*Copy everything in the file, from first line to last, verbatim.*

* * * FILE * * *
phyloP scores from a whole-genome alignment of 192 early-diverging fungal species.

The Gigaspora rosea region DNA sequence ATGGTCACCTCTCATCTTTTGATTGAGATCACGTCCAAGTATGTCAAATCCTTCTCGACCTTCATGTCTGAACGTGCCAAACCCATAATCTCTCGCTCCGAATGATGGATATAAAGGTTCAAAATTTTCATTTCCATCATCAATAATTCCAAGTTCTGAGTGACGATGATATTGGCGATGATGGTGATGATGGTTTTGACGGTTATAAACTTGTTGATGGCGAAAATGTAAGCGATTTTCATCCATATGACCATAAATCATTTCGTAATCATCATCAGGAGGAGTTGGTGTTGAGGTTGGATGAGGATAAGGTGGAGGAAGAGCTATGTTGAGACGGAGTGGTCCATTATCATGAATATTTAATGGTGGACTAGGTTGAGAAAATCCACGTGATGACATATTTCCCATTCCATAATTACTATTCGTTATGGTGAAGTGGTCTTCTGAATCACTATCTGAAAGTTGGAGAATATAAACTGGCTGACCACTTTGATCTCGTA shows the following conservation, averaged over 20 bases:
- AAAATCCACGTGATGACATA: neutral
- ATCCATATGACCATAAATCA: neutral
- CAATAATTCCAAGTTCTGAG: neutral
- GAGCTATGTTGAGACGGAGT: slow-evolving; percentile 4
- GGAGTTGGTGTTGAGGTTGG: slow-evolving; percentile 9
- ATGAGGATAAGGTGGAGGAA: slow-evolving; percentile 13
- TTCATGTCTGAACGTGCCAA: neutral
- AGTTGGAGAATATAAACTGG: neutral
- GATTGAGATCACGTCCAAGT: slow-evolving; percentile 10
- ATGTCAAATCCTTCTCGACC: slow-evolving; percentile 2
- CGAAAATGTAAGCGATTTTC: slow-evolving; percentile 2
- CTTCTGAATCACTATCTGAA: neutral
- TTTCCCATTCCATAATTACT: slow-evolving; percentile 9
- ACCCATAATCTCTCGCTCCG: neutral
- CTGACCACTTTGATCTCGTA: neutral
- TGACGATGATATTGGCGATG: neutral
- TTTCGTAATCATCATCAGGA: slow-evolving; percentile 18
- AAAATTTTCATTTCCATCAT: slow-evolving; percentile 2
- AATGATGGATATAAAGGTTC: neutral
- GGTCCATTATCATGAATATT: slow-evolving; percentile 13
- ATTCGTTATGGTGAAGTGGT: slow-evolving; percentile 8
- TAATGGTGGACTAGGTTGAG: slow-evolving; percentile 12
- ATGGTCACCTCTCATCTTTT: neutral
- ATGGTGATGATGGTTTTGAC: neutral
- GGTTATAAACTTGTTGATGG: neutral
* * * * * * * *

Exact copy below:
phyloP scores from a whole-genome alignment of 192 early-diverging fungal species.

The Gigaspora rosea region DNA sequence ATGGTCACCTCTCATCTTTTGATTGAGATCACGTCCAAGTATGTCAAATCCTTCTCGACCTTCATGTCTGAACGTGCCAAACCCATAATCTCTCGCTCCGAATGATGGATATAAAGGTTCAAAATTTTCATTTCCATCATCAATAATTCCAAGTTCTGAGTGACGATGATATTGGCGATGATGGTGATGATGGTTTTGACGGTTATAAACTTGTTGATGGCGAAAATGTAAGCGATTTTCATCCATATGACCATAAATCATTTCGTAATCATCATCAGGAGGAGTTGGTGTTGAGGTTGGATGAGGATAAGGTGGAGGAAGAGCTATGTTGAGACGGAGTGGTCCATTATCATGAATATTTAATGGTGGACTAGGTTGAGAAAATCCACGTGATGACATATTTCCCATTCCATAATTACTATTCGTTATGGTGAAGTGGTCTTCTGAATCACTATCTGAAAGTTGGAGAATATAAACTGGCTGACCACTTTGATCTCGTA shows the following conservation, averaged over 20 bases:
- AAAATCCACGTGATGACATA: neutral
- ATCCATATGACCATAAATCA: neutral
- CAATAATTCCAAGTTCTGAG: neutral
- GAGCTATGTTGAGACGGAGT: slow-evolving; percentile 4
- GGAGTTGGTGTTGAGGTTGG: slow-evolving; percentile 9
- ATGAGGATAAGGTGGAGGAA: slow-evolving; percentile 13
- TTCATGTCTGAACGTGCCAA: neutral
- AGTTGGAGAATATAAACTGG: neutral
- GATTGAGATCACGTCCAAGT: slow-evolving; percentile 10
- ATGTCAAATCCTTCTCGACC: slow-evolving; percentile 2
- CGAAAATGTAAGCGATTTTC: slow-evolving; percentile 2
- CTTCTGAATCACTATCTGAA: neutral
- TTTCCCATTCCATAATTACT: slow-evolving; percentile 9
- ACCCATAATCTCTCGCTCCG: neutral
- CTGACCACTTTGATCTCGTA: neutral
- TGACGATGATATTGGCGATG: neutral
- TTTCGTAATCATCATCAGGA: slow-evolving; percentile 18
- AAAATTTTCATTTCCATCAT: slow-evolving; percentile 2
- AATGATGGATATAAAGGTTC: neutral
- GGTCCATTATCATGAATATT: slow-evolving; percentile 13
- ATTCGTTATGGTGAAGTGGT: slow-evolving; percentile 8
- TAATGGTGGACTAGGTTGAG: slow-evolving; percentile 12
- ATGGTCACCTCTCATCTTTT: neutral
- ATGGTGATGATGGTTTTGAC: neutral
- GGTTATAAACTTGTTGATGG: neutral